MPP+ is absorbed into mitochondria where it binds to and inhibits a key protein of the electron transport chain (ETC). This is what triggers a chain of reactions that a normal neuron cannot survive, but a plasmalogen supplemented one can. The human body uses oxygen in many different processes. It uses oxygen to detoxify and remove xenobiotics and to make metabolic intermediates. But oxygen is mostly used to burn hydrocarbons and make energy. The energy released from this reaction is used to drive all the processes of the body. Each of the trillions of cells in your body is on fire, burning hydrocarbons and creating carbon dioxide and water. This is a tightly controlled process. The main purpose of the mitochondria is to convert hydrocarbon energy (an acetyl-CoA metabolite) into biochemical energy (ATP). The mitochondria do this by burning the hydrocarbon into carbon dioxide and water, just like your car engine, and capturing the energy released in ATP. It is supposed to work in two steps. The first step is the citric acid cycle, where the creation of carbon dioxide and the high-energy protonated metabolites NADH and FADH2 occurs. These high-energy metabolites are then handed over to the ETC, which will ultimately use oxygen to convert these protons into water and capture their energy in ATP. The first step of the ETC is to recycle NADH back to NAD+ so that it can go back and convert more acetyl-CoA into carbon dioxide. MPP+ blocks this process and results in both a depletion of NAD+ (which shuts down the citric acid cycle) and an accumulation of NADH (which must go somewhere). If NADH cannot be processed by the ETC, it ends up being processed by NADH oxidase, which is in the outer plasma membrane of the cell, especially at the synapse region of a neuron. Here, it will combine with molecular oxygen and an electron donor to recycle the NAD+ and create a superoxide radical (O2-). This superoxide radical is then neutralized by superoxide dismutase (SOD) into peroxide and then the peroxide is neutralized by catalase or glutathione peroxidase. Like all systems, there are limits. If too much superoxide and peroxide is being formed outside the cell, then these ROS begin to oxidize the lipids in the membrane. A cell is not supposed to have oxidized membrane lipids. This only happens to cells that have serious internal metabolism issues. When this happens, it acts as a signal to your body’s immune system that this cell is about to die. This attracts the microglia to come to the cell and finish the death sentence and clean up the mess. This is the biochemical process of inflammation.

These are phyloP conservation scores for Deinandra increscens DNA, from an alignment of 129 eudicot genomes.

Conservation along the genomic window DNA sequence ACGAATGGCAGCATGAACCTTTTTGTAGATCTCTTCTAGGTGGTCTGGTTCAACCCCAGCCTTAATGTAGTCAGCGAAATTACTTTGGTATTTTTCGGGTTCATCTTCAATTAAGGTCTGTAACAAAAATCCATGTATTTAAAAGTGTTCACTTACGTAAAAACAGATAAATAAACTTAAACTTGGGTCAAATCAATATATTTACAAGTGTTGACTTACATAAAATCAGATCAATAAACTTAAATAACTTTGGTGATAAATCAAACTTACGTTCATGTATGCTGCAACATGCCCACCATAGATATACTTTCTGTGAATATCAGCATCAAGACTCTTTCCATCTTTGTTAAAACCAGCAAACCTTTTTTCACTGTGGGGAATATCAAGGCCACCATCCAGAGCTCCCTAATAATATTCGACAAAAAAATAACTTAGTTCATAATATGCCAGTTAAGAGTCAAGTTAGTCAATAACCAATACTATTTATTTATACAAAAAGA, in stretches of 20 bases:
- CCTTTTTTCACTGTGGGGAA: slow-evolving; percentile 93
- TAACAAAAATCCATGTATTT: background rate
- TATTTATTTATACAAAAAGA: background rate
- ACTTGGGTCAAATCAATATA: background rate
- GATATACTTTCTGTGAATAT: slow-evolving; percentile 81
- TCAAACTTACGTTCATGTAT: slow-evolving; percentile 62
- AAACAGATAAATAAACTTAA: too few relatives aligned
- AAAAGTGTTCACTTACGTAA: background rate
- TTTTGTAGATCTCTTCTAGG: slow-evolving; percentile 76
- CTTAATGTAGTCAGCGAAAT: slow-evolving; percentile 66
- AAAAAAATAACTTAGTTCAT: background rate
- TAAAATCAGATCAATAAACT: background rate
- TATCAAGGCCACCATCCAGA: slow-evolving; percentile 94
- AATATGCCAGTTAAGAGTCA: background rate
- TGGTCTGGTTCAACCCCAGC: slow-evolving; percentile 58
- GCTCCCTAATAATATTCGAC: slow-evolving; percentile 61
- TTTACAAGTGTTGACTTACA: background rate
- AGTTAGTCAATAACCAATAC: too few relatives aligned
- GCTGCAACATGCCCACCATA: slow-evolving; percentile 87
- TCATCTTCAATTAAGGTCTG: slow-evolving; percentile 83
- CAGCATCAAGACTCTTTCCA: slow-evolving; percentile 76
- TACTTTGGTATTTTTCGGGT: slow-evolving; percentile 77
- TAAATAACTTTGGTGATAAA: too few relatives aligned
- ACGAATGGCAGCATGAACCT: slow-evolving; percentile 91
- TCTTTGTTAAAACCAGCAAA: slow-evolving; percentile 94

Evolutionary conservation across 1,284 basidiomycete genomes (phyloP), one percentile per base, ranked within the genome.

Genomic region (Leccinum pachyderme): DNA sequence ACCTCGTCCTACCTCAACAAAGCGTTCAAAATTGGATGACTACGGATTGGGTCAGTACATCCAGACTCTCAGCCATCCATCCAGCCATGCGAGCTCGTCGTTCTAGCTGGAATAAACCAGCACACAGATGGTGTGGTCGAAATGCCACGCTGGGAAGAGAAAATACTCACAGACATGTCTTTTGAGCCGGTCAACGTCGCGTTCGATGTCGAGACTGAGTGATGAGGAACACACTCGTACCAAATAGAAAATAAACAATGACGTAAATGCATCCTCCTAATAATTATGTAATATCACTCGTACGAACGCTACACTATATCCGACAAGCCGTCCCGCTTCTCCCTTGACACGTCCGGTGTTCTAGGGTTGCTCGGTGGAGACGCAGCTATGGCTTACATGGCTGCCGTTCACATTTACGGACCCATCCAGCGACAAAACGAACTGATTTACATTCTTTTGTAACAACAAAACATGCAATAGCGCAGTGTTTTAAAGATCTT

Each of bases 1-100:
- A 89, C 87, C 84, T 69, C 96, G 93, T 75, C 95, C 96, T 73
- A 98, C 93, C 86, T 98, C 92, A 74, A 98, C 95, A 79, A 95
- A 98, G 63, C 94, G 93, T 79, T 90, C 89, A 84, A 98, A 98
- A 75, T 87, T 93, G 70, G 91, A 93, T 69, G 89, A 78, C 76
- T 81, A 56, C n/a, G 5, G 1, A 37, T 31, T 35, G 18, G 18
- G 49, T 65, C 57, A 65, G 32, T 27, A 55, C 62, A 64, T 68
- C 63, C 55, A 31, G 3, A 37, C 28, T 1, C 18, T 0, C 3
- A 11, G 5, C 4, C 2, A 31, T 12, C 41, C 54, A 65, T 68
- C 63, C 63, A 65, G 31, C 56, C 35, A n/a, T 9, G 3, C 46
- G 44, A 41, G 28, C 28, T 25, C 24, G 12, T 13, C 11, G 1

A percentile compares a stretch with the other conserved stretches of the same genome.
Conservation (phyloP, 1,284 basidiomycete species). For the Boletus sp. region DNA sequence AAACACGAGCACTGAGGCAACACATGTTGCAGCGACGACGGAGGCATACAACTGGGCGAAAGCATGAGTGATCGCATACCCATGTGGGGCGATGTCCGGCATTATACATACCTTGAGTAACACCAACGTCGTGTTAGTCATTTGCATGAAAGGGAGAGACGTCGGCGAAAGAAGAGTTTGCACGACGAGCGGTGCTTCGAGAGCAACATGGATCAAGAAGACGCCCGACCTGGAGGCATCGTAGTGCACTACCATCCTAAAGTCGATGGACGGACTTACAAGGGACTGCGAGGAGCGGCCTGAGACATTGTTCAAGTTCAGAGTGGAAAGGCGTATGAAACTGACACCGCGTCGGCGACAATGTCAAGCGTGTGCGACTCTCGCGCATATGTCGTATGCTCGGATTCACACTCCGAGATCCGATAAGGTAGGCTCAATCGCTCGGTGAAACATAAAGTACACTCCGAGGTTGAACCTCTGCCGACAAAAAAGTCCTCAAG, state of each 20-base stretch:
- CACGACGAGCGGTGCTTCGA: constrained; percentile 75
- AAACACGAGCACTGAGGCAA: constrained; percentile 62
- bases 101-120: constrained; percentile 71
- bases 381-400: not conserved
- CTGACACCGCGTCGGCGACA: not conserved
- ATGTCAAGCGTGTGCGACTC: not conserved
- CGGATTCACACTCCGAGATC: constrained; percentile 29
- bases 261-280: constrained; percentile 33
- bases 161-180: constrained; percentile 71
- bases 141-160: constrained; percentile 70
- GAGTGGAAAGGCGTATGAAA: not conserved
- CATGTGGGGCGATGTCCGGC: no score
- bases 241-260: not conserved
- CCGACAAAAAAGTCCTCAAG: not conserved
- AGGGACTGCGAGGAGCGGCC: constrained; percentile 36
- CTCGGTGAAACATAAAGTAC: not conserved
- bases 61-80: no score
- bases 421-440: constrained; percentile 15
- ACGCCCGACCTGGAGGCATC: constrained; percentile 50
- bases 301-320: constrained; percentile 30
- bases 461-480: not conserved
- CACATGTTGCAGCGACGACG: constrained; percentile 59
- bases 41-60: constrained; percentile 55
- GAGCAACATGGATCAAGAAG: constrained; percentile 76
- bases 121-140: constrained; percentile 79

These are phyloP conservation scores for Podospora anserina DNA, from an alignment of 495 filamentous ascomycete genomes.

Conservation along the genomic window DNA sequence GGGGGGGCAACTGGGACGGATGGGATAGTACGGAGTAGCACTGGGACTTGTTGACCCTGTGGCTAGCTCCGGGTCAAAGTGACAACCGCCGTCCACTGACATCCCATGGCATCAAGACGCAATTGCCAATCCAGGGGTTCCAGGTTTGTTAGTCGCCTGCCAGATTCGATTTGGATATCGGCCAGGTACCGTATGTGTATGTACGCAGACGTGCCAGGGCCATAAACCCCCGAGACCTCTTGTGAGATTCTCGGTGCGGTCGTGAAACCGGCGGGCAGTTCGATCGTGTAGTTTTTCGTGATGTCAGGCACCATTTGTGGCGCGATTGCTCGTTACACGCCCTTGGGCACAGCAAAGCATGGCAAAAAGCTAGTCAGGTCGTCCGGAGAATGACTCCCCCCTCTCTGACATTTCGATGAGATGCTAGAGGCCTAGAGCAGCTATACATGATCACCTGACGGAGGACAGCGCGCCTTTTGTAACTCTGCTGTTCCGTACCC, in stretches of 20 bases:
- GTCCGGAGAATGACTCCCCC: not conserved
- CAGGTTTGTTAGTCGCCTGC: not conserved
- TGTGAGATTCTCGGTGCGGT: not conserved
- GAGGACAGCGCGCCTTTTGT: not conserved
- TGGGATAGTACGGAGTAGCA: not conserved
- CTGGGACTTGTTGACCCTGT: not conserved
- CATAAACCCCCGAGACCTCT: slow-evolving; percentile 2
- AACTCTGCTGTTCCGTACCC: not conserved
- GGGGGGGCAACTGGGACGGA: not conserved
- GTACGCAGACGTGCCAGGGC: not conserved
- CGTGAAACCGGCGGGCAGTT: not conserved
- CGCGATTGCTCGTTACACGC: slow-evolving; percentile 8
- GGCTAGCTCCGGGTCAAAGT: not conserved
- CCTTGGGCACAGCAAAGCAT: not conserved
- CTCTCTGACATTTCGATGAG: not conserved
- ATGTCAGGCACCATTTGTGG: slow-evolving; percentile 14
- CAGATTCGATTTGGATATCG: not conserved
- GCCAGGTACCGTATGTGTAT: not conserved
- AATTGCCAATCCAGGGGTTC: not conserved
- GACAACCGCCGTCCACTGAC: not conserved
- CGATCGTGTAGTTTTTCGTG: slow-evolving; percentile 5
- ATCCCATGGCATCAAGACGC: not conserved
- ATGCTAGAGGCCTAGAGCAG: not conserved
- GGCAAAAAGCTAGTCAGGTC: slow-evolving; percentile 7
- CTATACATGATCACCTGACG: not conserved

These features of MPP+ toxicity make this an ideal model to investigate the effects of ADG plasmalogen precursors as a neuroprotectant. The process to create a modest but reproducible degeneration of dopamine neurons is to inject the MPTP toxin in mice four times, every two hours on Day 0, and then wait five days for the degeneration to stabilize. We performed three experiments with the DHA-ADG: 

  1. Treatment with three different dose levels of DHA-ADG for five days before injecting the MPTP toxin. 
  1. Treatment with three different dose levels of DHA-ADG starting one hour after injecting the MPTP toxin and continuing for the next five days.  
  1. Treatment with three different dose levels of DHA-ADG on normal mice for ten days.  

The results were dramatic: 

  1. MPTP treatment resulted in a persistent and residual 15-20% reduction in blood plasmalogen levels five days after treatment with the neurotoxin. The pre-treatment of 10 mg/kg and 50 mg/kg of the plasmalogen precursor completely prevented MPTP depletion of plasmalogens. 
  1. MPTP treatment resulted in the degeneration of approximately 50% of the dopamine neurons and the depletion of both dopamine and serotonin levels. Both the 10 mg/kg and the 50 mg/kg doses resulted in complete protection from neurodegeneration. 
  1. In the post-treatment study, no effect was observed at 10 mg/kg, but a 50% improvement was seen at the 50 mg/kg dose. 

These data contain several important observations.  

  1. They show that plasmalogen reserves are affected by oxidative neurotoxins. 
  1. That neurodegeneration takes a significant amount of time. 
  1. That a pre-existing reserve capacity of plasmalogens can absorb insults and prevent this depletion. 
  1. The mechanism of neurodegeneration by MPTP has been extensively studied. We know that MPTP only becomes toxic to neurons after it crosses the blood-brain barrier and after it is activated by the glia into MPP+ and after it is taken up into the dopamine neuron.  
  1. To protect the dopamine neuron, the DHA-plasmalogen precursor must be acting at or in the dopamine neuron. Therefore, the DHA-plasmalogen precursor enters and is active in the brain.  
  1. We know that the neuronal death caused by MPTP is caused by ROS at the membrane. Therefore, the DHA-plasmalogen precursor must be deactivating it, which is what the vinyl ether bond in plasmalogens is designed to do. 
  1. The pre-treatment with a DHA-plasmalogen precursor to create a DHA-plasmalogen reserve and the maintenance of DHA-plasmalogen supply via continued supplementation performed exactly as predicted.  

Since the mouse studies were purely focused on neuropathology endpoints and did not evaluate neurological function, we also investigated DHA-plasmalogen precursor therapy on monkeys with confirmed Parkinson’s disease caused by past MPTP toxicity. These monkeys respond to L-DOPA therapy in the same way that humans do. After being chronically treated with L-DOPA, these monkeys get side-effects from L-DOPA called L-DOPA induced dyskinesias or LID, which are abnormal limb movements. When we treated these monkeys with 50 mg/kg of the DHA-plasmalogen precursor, there was a noticeable and significant reduction in LID after only two days, and this effect was observed for the entire 12 days of the study. These results indicate that DHA-plasmalogen supplementation has a positive neurological effect in pre-existing neurologically damaged animals. 

Overall, these two MPTP neurodegeneration studies show that DHA-plasmalogen supplementation is neuroprotective against oxidative neurotoxins and neurologically active in neurologically damaged animals. 

Dr. Goodenowe explains the relevant research and literature regarding plasmalogen precursors and the prevention neurodegeneration using Parkinson’s disease as an example in seminar C103 – Plasmalogen Supplementation Prevents Neurodegeneration.